Saturday, August 05, 2006

Alabama Rain

August 5

It's brewing up a rainy day here in Lower Alabama, low clouds overhead and the wind a-blowing. Whereas I'm not usually one to jabber about the weather, I would agree that some rain would be welcome, and it's in the forecast. We've been suffering drought conditions since Katrina poured a few buckets our way about a year ago.

The big-ass Weather Bureau, the one with a Hurricane Center, has now downgraded this season. Says it won't be as bad a one as last year. Nowadays when people talk about hurricanes it's with panic in their hearts, not like in the dark ages when I was growing up and they were just an unpredictable part of summer life. We kids loved them. They didn't have names, or even categories, and you never knew when one was coming until it was too late. None of this evacuation stuff. Windows were not boarded up. You just got your candles and flashlights ready and prepared for an adventure.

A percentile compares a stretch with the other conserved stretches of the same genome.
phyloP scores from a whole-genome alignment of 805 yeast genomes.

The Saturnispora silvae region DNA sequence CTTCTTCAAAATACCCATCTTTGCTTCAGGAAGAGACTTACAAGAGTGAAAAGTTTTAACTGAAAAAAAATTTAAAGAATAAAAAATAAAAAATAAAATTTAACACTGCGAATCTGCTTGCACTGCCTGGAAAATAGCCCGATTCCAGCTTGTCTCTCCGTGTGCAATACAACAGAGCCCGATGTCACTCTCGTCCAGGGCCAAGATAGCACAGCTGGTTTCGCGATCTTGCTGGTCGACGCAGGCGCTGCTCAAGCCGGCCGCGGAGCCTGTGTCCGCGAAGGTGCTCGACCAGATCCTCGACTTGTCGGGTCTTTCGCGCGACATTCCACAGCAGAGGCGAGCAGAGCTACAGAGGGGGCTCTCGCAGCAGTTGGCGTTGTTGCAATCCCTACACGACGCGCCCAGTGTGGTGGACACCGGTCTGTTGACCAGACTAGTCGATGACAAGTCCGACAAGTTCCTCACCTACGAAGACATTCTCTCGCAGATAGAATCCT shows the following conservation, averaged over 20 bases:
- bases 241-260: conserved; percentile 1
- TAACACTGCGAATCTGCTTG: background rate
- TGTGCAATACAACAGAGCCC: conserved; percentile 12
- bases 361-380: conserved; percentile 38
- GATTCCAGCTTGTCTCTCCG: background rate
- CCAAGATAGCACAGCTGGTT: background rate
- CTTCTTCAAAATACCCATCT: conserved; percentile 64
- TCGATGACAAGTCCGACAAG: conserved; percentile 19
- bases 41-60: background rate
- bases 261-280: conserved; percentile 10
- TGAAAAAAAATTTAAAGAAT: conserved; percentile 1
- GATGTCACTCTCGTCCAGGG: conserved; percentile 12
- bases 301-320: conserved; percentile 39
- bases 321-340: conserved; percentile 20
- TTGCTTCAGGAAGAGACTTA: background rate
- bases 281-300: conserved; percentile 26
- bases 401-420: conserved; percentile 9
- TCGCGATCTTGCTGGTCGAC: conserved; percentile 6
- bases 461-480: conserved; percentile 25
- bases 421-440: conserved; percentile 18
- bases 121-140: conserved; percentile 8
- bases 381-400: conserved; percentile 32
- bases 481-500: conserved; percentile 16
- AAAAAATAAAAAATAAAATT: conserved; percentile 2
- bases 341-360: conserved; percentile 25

Supposedly in ought-nine there had been one that flooded Fairhope. I can't imagine how that could happen, but I didn't doubt the stories of little kids hiding up in the treetops until their parent swam to save them. Fairhope is high on a bluff, and, with Katrina last year there was water all the way up the bluff -- but still not reaching the town -- which pulled up the piers and washed away even the concrete Municipal Pier. At the storm's end I walked to the bluff park where the statue of Marietta Johnson stands, and, with half a dozen other citizens, peered over the edge to see the tops of pines peeking out of the flooded area down in the beach park. "Can you imagine this?" one man said, and I knew he was new to the area, because I had imagined such ever since I was a little girl. The end of the hurricane was what we enjoyed, when our parents let us out, and we went exploring the beaches to see what piers had been washed away and what debris and driftwood had been deposited where.